Such rhetoric has also become synonymous with location and the venue of publication rather than the intrinsic quality or merits of the output itself. Rankings of researchers based on their citations (h-index) or by their journal (impact factors) and those of Universities (e.g. The Higher Education’s World University Rankings) have become the norm. The quality of your work, and likely career progression, is taken as a given if it is done at the right location or published in the right venue. This has created a hypercompetitive culture in which only very few can win and those that act differently are disadvantaged. Increasing accounts of harassment and bullying and a research environment that bears little relation to the diversity we have in society or the global nature of research are all testament to this. The perverse consequences of this vicious cycle on the culture, practice and outputs of scholarship, as well as on publishing, are justifiably fuelling the drive to find alternative ways to evaluate research, researchers and institutions with the aim of making scholarship and its communication more accountable and trustworthy (e.g. DORA and COKI).
So if this isn’t what we mean by quality, what is? The Nuffield Council on Bioethics, published a report on the ethics and culture of research in 2014. In a survey they conducted as part of that project, the five most frequently used words researchers and other scholarly stakeholders used to describe high quality were rigorous, accurate, original, honest and transparent, of which rigorous was the most frequently quoted (Joynson and Leyser, 2015).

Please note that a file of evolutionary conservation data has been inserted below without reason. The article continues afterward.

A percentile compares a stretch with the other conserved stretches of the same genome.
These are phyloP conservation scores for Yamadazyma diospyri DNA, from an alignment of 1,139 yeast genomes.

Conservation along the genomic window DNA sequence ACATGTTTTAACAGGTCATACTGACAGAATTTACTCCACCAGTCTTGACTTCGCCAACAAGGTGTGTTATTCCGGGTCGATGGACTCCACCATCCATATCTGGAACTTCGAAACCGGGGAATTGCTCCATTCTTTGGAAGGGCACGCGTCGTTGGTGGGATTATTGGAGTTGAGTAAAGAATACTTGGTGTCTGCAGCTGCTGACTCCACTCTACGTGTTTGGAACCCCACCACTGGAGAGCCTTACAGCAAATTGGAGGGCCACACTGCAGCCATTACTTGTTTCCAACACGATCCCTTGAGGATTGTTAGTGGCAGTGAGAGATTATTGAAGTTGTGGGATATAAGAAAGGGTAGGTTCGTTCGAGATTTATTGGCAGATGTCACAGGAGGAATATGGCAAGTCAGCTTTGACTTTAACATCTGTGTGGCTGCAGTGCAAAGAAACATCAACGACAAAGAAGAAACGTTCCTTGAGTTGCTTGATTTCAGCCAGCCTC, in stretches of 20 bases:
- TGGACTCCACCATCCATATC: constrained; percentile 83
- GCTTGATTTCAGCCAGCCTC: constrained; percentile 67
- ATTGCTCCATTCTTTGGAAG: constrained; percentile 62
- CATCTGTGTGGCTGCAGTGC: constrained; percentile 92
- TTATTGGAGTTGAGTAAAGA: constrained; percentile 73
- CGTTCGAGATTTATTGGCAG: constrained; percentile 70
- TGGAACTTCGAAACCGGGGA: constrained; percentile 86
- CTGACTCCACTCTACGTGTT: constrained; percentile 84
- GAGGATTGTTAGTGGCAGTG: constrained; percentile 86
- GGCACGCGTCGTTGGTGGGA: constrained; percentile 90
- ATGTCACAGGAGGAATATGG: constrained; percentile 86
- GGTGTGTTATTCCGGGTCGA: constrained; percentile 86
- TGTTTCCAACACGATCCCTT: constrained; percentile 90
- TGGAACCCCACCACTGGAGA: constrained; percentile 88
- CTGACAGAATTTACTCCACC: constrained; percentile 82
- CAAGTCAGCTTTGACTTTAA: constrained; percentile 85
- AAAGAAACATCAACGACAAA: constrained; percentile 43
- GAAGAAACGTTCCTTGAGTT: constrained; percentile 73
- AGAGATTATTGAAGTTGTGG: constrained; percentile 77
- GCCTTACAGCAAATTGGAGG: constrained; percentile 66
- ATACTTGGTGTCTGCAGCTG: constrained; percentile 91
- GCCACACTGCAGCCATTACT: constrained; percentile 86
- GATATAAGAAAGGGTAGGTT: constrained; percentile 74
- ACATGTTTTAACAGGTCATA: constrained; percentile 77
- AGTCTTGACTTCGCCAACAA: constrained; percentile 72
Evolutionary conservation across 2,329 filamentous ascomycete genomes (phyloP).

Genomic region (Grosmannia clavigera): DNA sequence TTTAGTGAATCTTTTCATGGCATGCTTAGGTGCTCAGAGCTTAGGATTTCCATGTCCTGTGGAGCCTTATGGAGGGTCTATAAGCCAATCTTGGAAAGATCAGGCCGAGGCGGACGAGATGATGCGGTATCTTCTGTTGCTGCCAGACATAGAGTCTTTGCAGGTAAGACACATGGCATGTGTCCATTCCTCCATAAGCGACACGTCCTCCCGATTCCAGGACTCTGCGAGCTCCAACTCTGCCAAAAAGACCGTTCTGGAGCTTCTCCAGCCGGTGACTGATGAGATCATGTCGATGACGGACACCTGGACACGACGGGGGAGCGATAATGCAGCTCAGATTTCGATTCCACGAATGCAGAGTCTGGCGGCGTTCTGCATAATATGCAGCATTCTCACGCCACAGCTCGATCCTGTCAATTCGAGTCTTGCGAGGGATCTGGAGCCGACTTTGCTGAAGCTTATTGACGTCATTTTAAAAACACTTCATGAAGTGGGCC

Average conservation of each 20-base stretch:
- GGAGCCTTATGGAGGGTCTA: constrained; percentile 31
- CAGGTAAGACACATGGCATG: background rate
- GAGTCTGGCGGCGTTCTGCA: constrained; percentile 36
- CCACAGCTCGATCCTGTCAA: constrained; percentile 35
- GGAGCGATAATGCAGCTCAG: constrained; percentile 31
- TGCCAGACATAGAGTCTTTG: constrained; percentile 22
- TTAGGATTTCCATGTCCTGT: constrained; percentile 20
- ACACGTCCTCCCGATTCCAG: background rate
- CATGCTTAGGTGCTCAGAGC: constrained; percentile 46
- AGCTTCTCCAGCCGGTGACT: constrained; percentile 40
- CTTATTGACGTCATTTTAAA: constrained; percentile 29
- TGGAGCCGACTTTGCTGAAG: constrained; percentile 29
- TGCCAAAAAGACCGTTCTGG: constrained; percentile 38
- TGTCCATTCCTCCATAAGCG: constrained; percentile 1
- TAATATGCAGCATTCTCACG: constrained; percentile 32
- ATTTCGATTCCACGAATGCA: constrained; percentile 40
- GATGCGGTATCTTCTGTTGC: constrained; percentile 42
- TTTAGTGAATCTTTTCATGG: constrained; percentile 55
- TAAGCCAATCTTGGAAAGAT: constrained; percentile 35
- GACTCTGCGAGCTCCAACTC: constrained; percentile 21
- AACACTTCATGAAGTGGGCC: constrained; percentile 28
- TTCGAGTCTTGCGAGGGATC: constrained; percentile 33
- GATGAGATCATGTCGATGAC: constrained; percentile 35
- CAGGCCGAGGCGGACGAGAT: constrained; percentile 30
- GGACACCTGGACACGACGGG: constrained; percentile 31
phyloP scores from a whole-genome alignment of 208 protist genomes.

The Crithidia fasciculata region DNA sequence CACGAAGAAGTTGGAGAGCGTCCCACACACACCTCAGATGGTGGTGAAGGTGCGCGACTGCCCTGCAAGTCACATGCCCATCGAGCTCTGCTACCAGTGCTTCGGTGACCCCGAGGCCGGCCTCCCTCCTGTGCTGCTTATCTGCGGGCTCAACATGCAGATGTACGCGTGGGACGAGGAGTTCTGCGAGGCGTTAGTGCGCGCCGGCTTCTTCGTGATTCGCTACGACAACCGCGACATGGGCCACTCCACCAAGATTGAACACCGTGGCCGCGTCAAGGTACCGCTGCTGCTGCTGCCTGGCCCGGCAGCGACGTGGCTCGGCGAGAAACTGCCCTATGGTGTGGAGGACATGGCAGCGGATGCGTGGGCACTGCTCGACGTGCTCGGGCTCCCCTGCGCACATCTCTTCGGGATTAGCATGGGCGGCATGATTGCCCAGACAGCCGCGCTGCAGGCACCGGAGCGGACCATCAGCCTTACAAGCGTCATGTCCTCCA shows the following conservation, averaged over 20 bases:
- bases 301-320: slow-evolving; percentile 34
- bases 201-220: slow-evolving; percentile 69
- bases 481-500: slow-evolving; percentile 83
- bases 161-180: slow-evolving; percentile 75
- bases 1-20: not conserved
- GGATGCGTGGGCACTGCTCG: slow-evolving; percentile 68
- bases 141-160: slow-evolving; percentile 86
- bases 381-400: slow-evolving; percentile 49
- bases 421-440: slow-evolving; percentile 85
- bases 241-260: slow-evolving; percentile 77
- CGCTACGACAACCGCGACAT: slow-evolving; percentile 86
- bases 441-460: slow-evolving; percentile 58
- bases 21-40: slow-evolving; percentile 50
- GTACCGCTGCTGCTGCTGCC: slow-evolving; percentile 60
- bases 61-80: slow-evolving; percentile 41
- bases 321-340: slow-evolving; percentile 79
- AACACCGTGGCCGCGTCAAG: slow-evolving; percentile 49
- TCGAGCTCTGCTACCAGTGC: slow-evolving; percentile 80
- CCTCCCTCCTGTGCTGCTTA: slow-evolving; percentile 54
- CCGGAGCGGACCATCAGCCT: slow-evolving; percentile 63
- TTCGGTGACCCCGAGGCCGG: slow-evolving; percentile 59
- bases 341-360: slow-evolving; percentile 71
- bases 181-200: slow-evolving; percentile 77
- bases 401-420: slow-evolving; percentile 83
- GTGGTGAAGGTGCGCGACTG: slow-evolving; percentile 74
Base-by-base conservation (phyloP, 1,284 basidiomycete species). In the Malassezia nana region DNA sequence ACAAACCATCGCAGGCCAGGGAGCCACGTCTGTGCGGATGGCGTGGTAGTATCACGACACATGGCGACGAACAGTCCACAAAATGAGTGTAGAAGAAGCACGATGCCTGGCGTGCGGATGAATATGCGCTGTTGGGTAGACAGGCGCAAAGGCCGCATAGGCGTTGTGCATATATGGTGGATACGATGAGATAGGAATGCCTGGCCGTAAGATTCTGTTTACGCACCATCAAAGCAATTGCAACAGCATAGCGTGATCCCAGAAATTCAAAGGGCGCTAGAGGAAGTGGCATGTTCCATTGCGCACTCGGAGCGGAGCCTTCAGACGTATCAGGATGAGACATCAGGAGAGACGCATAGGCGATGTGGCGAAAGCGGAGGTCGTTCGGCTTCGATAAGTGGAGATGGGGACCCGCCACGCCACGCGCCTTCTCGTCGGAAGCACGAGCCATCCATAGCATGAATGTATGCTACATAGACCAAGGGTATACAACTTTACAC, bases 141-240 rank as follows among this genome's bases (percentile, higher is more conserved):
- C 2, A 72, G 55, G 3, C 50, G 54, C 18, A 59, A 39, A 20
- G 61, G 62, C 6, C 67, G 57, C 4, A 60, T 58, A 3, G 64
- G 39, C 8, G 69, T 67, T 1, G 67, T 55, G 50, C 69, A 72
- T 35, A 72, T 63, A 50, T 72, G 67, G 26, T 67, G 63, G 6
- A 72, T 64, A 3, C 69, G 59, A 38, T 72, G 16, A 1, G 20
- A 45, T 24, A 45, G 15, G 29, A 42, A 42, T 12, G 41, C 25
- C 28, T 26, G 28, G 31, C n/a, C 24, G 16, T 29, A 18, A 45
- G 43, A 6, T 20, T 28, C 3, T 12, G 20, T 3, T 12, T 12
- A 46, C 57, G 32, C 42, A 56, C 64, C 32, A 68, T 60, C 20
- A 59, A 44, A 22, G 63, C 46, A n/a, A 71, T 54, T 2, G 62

If you take these attributes as a starting point, to what extent can they be applied to peer review? Despite the increase in research on peer review (e.g. the focus of the Peer Review Congress), we don’t yet know. The evidence about the efficacy of peer review is still largely anecdotal (like mine above) or is based on surveys of opinions or on experiments conducted by publishers that are generally not rigorously designed and where the data are not available for independent scrutiny. We also have little evidence that peer review actually improves an article, let alone ensures it has any sort of reliability.
What the Nuffield Report does show however, is that to the survey participants quality was as much about integrity of process as it was about the impact of any output. If we apply this criterion to peer review, we need to be looking at the process, practice and responsibilities of publishers, institutions (including funders), learned societies, academies and researchers in authority (for example PIs in the training or modelling they provide to their students), as well as those of authors, editors and reviewers. It should also include an assessment of whether peer review does what we think it is doing, and whether it is done ethically and inclusively.
Putting peer review to the test
Peer review is just another method, within a discipline called scholarly communication. Like other research methods, we need to know what’s involved and explore when it works and when it doesn’t. We need to test it. We also need to make that research, alongside the relevant policies, practices and data, openly available for independent analysis and reuse. And we need to share failure as well as celebrate success so that others can adopt what works and ditch what doesn’t. This is asking no more than what we currently ask of researchers themselves.